One Who Sees the Danger in Saṃsāra

Luang Por Pasanno • May 2013

Contemplations and reflections on death and dying are a means of focusing attention, and prioritizing where we choose to put our attention. We can ask ourselves, What is it we are becoming absorbed in? What are we letting the mind run away with? These are essential contemplations because they help us make the practice—including relinquishment and generosity—our first priority.

The literal translation of the word bhikkhu is one who subsists on alms. But in keeping with the commentaries, Ajahn Chah used to emphasize that the meaning of bhikkhu is one who sees the danger in saṃsāra, the danger in the endless round of birth and death, the endless wandering. That’s a useful image for the unfocused, inattentive mind—the mind that does not prioritize, that drifts aimlessly about. It wanders to moods of like and dislike, moods of resentment and attachment, and continues to wander on. This reflection on one who sees the danger in saṃsāra applies to everybody, not only monks. It can encourage us all to make good use of our faculties, to take the opportunities afforded to us through our bodies and our minds.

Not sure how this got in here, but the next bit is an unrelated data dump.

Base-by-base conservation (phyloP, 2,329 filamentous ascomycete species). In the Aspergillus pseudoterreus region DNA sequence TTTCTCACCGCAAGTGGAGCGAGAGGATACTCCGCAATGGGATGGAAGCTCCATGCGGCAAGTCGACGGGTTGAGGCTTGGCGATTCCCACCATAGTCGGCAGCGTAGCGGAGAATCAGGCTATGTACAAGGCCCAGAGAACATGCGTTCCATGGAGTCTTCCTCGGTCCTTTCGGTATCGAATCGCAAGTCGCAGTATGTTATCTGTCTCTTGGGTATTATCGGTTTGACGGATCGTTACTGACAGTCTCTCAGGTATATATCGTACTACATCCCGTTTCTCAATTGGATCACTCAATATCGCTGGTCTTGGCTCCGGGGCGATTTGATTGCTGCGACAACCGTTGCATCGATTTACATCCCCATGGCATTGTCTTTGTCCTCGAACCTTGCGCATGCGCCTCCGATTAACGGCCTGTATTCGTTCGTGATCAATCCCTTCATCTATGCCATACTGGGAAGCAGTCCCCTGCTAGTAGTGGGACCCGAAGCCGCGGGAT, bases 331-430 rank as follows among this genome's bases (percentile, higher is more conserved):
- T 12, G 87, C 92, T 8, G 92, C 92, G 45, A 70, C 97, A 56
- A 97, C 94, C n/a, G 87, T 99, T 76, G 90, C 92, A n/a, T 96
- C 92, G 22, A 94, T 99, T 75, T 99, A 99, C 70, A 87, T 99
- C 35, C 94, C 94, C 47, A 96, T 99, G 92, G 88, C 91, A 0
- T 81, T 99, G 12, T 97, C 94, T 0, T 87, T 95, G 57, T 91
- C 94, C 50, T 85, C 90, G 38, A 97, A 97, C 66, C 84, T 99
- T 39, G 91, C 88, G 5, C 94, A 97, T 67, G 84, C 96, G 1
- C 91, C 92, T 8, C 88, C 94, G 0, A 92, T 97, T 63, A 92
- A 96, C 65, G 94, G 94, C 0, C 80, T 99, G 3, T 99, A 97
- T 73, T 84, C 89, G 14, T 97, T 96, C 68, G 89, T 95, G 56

So we recollect and reflect on our impending death and the endless cycle of saṃsāra, in order to sustain our attention and to keep the practice as our first priority.